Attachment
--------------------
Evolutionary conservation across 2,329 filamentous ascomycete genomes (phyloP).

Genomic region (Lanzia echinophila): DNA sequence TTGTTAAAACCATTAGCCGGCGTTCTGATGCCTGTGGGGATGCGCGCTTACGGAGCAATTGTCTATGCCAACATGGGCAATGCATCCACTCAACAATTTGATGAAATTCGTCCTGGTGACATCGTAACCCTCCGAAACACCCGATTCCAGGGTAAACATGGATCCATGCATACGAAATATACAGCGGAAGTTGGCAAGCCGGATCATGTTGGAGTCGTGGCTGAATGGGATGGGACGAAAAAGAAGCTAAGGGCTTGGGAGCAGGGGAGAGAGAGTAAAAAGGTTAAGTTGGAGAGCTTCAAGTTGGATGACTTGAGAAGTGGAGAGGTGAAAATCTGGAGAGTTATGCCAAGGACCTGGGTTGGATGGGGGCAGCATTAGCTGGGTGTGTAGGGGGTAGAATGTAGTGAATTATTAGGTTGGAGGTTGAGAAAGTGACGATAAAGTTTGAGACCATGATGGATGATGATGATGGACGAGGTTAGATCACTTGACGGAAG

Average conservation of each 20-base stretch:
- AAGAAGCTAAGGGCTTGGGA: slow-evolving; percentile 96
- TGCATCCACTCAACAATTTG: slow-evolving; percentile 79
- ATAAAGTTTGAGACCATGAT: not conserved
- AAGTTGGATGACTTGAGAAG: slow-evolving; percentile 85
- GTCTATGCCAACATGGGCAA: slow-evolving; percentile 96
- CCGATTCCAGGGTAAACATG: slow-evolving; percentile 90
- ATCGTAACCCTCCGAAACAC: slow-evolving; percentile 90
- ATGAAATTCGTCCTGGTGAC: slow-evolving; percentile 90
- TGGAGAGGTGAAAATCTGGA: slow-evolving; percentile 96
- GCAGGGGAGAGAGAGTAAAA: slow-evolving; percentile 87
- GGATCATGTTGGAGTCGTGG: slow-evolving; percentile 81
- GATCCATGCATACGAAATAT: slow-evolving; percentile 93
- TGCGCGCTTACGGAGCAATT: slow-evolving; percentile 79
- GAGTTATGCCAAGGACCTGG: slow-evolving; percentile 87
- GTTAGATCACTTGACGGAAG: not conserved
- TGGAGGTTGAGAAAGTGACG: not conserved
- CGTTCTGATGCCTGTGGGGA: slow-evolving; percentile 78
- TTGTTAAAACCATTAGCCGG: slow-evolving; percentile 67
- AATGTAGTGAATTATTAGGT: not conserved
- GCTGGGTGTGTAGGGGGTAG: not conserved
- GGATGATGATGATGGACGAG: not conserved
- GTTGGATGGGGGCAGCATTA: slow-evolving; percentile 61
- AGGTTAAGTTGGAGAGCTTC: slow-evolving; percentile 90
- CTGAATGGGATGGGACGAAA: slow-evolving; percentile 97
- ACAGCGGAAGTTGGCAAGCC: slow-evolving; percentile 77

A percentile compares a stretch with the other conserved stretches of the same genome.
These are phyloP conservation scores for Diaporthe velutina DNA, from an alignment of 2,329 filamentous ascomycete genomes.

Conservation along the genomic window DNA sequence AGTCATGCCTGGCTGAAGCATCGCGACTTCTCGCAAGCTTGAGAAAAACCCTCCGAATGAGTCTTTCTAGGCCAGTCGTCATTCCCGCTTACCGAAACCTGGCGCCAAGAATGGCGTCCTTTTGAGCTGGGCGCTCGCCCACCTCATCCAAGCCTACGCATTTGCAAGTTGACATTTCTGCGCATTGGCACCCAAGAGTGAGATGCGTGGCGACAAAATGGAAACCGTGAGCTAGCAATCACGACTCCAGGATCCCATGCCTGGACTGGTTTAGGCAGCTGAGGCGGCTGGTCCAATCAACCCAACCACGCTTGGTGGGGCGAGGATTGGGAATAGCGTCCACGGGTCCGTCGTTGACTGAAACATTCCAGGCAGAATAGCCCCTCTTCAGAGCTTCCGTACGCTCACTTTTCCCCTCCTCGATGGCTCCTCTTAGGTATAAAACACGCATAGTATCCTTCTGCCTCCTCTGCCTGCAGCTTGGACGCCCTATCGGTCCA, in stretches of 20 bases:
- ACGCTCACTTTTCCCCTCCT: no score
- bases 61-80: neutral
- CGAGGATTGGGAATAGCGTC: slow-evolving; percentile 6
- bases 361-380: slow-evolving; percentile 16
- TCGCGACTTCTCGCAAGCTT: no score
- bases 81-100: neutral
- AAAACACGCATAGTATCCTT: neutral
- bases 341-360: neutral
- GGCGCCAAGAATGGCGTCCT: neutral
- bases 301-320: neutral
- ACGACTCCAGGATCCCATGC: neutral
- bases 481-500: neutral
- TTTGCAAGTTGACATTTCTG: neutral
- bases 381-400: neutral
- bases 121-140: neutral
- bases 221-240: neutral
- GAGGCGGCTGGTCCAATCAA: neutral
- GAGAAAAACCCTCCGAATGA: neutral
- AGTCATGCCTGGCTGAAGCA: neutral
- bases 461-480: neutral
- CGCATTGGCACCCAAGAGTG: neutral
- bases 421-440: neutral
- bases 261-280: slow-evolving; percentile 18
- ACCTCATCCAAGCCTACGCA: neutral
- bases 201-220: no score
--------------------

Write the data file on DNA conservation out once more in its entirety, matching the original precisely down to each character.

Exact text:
Evolutionary conservation across 2,329 filamentous ascomycete genomes (phyloP).

Genomic region (Lanzia echinophila): DNA sequence TTGTTAAAACCATTAGCCGGCGTTCTGATGCCTGTGGGGATGCGCGCTTACGGAGCAATTGTCTATGCCAACATGGGCAATGCATCCACTCAACAATTTGATGAAATTCGTCCTGGTGACATCGTAACCCTCCGAAACACCCGATTCCAGGGTAAACATGGATCCATGCATACGAAATATACAGCGGAAGTTGGCAAGCCGGATCATGTTGGAGTCGTGGCTGAATGGGATGGGACGAAAAAGAAGCTAAGGGCTTGGGAGCAGGGGAGAGAGAGTAAAAAGGTTAAGTTGGAGAGCTTCAAGTTGGATGACTTGAGAAGTGGAGAGGTGAAAATCTGGAGAGTTATGCCAAGGACCTGGGTTGGATGGGGGCAGCATTAGCTGGGTGTGTAGGGGGTAGAATGTAGTGAATTATTAGGTTGGAGGTTGAGAAAGTGACGATAAAGTTTGAGACCATGATGGATGATGATGATGGACGAGGTTAGATCACTTGACGGAAG

Average conservation of each 20-base stretch:
- AAGAAGCTAAGGGCTTGGGA: slow-evolving; percentile 96
- TGCATCCACTCAACAATTTG: slow-evolving; percentile 79
- ATAAAGTTTGAGACCATGAT: not conserved
- AAGTTGGATGACTTGAGAAG: slow-evolving; percentile 85
- GTCTATGCCAACATGGGCAA: slow-evolving; percentile 96
- CCGATTCCAGGGTAAACATG: slow-evolving; percentile 90
- ATCGTAACCCTCCGAAACAC: slow-evolving; percentile 90
- ATGAAATTCGTCCTGGTGAC: slow-evolving; percentile 90
- TGGAGAGGTGAAAATCTGGA: slow-evolving; percentile 96
- GCAGGGGAGAGAGAGTAAAA: slow-evolving; percentile 87
- GGATCATGTTGGAGTCGTGG: slow-evolving; percentile 81
- GATCCATGCATACGAAATAT: slow-evolving; percentile 93
- TGCGCGCTTACGGAGCAATT: slow-evolving; percentile 79
- GAGTTATGCCAAGGACCTGG: slow-evolving; percentile 87
- GTTAGATCACTTGACGGAAG: not conserved
- TGGAGGTTGAGAAAGTGACG: not conserved
- CGTTCTGATGCCTGTGGGGA: slow-evolving; percentile 78
- TTGTTAAAACCATTAGCCGG: slow-evolving; percentile 67
- AATGTAGTGAATTATTAGGT: not conserved
- GCTGGGTGTGTAGGGGGTAG: not conserved
- GGATGATGATGATGGACGAG: not conserved
- GTTGGATGGGGGCAGCATTA: slow-evolving; percentile 61
- AGGTTAAGTTGGAGAGCTTC: slow-evolving; percentile 90
- CTGAATGGGATGGGACGAAA: slow-evolving; percentile 97
- ACAGCGGAAGTTGGCAAGCC: slow-evolving; percentile 77

A percentile compares a stretch with the other conserved stretches of the same genome.
These are phyloP conservation scores for Diaporthe velutina DNA, from an alignment of 2,329 filamentous ascomycete genomes.

Conservation along the genomic window DNA sequence AGTCATGCCTGGCTGAAGCATCGCGACTTCTCGCAAGCTTGAGAAAAACCCTCCGAATGAGTCTTTCTAGGCCAGTCGTCATTCCCGCTTACCGAAACCTGGCGCCAAGAATGGCGTCCTTTTGAGCTGGGCGCTCGCCCACCTCATCCAAGCCTACGCATTTGCAAGTTGACATTTCTGCGCATTGGCACCCAAGAGTGAGATGCGTGGCGACAAAATGGAAACCGTGAGCTAGCAATCACGACTCCAGGATCCCATGCCTGGACTGGTTTAGGCAGCTGAGGCGGCTGGTCCAATCAACCCAACCACGCTTGGTGGGGCGAGGATTGGGAATAGCGTCCACGGGTCCGTCGTTGACTGAAACATTCCAGGCAGAATAGCCCCTCTTCAGAGCTTCCGTACGCTCACTTTTCCCCTCCTCGATGGCTCCTCTTAGGTATAAAACACGCATAGTATCCTTCTGCCTCCTCTGCCTGCAGCTTGGACGCCCTATCGGTCCA, in stretches of 20 bases:
- ACGCTCACTTTTCCCCTCCT: no score
- bases 61-80: neutral
- CGAGGATTGGGAATAGCGTC: slow-evolving; percentile 6
- bases 361-380: slow-evolving; percentile 16
- TCGCGACTTCTCGCAAGCTT: no score
- bases 81-100: neutral
- AAAACACGCATAGTATCCTT: neutral
- bases 341-360: neutral
- GGCGCCAAGAATGGCGTCCT: neutral
- bases 301-320: neutral
- ACGACTCCAGGATCCCATGC: neutral
- bases 481-500: neutral
- TTTGCAAGTTGACATTTCTG: neutral
- bases 381-400: neutral
- bases 121-140: neutral
- bases 221-240: neutral
- GAGGCGGCTGGTCCAATCAA: neutral
- GAGAAAAACCCTCCGAATGA: neutral
- AGTCATGCCTGGCTGAAGCA: neutral
- bases 461-480: neutral
- CGCATTGGCACCCAAGAGTG: neutral
- bases 421-440: neutral
- bases 261-280: slow-evolving; percentile 18
- ACCTCATCCAAGCCTACGCA: neutral
- bases 201-220: no score